LEP Facts

The LEP ring at CERN is 3.8 metres wide and has a circumference of 26.6589 kilometres. It is situated at Meyrin near Geneva in Switzerland. About 100 m below ground, the tunnel circles under the foothills of the Jura mountain range and out past the French border. There are 4600 magnets, used to guide the bunches of electrons and positrons round the ring. The particles are accelerated by radio waves in hollow cavities made of copper at two points on the ring, they travel round the ring inside a narrow aluminium pipe within which there is a vacuum to prevent collisions with air molecules etc. that would cause collisions and disrupt the trajectory of the particles. The LEP ring has to be so big because the particles radiate energy as they travel in a curved path, and the aim is to minimise this radiation energy loss. Higher energies mimic the Universe at earlier stages, closer to the Big Bang, and mean that a wider variety of particles can be produced.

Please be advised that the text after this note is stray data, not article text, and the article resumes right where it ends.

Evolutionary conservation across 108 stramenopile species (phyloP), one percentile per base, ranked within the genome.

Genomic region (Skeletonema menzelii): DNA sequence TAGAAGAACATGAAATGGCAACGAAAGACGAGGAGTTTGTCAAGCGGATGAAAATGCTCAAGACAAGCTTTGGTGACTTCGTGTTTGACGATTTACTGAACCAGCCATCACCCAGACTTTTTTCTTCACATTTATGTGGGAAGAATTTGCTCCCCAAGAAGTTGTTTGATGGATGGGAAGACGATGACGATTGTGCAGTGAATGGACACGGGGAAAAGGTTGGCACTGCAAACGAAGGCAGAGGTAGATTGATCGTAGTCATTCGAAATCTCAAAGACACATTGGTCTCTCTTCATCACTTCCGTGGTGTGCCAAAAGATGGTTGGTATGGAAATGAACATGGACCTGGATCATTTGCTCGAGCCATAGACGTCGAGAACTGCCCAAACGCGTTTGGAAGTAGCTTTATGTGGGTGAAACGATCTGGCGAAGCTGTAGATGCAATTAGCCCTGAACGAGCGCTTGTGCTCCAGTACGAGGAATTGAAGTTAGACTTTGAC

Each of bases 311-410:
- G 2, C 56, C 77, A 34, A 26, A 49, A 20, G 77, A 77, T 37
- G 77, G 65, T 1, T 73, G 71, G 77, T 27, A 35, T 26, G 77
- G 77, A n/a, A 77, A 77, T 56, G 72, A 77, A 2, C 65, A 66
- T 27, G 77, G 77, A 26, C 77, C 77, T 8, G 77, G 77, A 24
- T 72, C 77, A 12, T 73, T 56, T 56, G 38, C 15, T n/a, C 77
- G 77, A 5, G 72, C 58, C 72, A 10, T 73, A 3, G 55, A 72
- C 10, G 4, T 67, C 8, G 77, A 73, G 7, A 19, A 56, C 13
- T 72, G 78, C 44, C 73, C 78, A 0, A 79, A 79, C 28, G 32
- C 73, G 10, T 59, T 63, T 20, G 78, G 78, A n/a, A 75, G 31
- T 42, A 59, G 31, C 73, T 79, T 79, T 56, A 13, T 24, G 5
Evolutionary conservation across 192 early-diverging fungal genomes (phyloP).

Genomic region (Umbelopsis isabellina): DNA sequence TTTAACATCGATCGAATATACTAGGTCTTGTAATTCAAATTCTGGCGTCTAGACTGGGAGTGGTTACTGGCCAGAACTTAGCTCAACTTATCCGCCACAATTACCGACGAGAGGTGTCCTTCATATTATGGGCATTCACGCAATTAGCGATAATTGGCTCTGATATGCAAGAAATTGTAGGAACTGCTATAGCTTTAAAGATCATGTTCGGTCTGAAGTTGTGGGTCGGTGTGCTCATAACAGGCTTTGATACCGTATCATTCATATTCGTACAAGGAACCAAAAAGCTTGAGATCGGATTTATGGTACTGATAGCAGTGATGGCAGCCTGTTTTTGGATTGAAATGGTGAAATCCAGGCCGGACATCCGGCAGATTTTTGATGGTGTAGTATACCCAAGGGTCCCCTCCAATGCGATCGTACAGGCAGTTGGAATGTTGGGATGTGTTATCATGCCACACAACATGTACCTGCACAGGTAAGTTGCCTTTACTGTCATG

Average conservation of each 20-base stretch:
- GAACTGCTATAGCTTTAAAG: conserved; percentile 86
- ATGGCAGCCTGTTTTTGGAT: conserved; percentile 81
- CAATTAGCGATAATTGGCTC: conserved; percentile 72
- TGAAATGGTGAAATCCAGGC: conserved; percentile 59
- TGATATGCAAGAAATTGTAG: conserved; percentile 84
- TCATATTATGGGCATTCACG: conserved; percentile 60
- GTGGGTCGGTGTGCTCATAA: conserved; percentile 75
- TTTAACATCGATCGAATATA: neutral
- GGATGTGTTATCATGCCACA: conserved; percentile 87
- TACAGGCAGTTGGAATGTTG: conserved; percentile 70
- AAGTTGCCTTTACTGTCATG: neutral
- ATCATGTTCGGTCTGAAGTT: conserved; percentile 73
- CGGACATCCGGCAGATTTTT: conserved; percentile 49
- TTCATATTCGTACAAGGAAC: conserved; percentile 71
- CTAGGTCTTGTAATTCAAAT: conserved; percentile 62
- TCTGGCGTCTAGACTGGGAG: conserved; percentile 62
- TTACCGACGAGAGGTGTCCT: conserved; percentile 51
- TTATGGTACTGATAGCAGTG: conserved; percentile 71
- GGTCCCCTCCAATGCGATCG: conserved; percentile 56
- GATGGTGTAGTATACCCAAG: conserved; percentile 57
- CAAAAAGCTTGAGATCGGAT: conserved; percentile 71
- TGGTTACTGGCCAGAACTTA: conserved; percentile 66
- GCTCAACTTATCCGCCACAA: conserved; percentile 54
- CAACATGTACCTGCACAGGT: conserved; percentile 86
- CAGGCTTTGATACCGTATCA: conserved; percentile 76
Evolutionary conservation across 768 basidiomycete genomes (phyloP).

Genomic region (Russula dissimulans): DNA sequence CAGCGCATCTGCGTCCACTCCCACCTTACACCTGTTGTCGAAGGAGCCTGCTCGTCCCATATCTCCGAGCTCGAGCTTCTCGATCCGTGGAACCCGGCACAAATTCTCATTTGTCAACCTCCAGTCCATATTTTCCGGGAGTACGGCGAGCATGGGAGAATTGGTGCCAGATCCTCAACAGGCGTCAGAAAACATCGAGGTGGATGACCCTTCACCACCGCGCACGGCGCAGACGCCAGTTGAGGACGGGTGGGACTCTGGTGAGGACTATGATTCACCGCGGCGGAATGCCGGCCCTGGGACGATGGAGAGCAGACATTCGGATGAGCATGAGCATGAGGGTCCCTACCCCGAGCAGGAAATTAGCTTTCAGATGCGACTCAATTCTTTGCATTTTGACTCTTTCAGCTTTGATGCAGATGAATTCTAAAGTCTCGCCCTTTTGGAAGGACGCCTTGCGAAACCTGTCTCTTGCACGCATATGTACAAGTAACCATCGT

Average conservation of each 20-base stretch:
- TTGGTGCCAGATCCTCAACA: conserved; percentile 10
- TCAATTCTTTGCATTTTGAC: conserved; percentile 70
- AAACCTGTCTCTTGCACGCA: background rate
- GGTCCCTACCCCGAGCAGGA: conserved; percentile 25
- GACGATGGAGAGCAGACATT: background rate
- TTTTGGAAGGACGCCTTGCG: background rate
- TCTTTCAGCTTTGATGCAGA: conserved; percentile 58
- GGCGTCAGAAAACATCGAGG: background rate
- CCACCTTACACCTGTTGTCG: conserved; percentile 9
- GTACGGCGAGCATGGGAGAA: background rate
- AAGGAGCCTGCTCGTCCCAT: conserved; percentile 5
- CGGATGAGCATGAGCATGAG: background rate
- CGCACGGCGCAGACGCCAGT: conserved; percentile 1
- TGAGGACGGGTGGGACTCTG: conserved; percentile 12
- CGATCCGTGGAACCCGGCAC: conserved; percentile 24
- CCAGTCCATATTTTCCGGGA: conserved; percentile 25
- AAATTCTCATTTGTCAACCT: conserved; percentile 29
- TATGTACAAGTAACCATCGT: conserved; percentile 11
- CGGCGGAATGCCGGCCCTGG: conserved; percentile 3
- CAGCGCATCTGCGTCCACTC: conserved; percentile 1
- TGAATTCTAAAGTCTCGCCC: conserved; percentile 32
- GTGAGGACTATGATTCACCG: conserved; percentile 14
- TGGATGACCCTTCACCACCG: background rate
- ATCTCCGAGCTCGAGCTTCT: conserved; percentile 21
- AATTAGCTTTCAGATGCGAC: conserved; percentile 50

1. LEP Introduction
  2. Colliding the Particles
  3. LEP Facts
  4. Collision Products & Energies
  5. Past & Future

    Click Here to see an Interactive Display of LEP Events